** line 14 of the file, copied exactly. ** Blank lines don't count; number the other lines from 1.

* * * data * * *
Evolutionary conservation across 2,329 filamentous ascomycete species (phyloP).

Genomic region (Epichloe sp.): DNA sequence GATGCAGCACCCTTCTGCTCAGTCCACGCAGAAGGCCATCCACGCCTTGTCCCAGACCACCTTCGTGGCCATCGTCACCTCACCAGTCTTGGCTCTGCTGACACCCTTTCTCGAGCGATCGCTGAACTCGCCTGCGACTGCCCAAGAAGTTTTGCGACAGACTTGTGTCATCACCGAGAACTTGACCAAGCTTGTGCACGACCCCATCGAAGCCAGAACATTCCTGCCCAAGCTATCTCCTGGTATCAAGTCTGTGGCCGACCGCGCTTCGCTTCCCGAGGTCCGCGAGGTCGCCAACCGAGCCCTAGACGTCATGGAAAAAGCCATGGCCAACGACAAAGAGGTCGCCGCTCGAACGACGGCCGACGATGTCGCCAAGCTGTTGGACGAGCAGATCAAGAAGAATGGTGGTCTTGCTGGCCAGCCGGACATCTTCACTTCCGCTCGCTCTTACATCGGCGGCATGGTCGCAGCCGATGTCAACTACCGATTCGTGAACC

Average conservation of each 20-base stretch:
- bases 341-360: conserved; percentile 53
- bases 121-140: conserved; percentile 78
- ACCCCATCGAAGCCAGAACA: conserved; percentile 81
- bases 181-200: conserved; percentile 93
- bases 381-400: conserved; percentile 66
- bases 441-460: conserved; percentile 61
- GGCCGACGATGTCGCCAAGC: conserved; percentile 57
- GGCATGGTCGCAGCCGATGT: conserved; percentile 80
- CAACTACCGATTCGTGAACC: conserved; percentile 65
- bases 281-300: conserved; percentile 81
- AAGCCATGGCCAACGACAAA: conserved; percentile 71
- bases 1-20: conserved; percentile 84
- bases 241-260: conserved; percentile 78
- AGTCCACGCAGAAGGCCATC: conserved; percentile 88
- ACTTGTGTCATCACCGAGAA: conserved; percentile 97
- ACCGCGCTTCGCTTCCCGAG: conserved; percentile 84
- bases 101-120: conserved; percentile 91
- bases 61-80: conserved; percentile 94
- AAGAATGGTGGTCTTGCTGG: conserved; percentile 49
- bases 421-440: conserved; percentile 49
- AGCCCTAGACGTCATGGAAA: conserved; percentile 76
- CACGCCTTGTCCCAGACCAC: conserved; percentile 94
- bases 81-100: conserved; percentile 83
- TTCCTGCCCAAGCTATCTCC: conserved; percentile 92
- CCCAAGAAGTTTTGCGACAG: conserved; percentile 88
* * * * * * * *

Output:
- AAGCCATGGCCAACGACAAA: conserved; percentile 71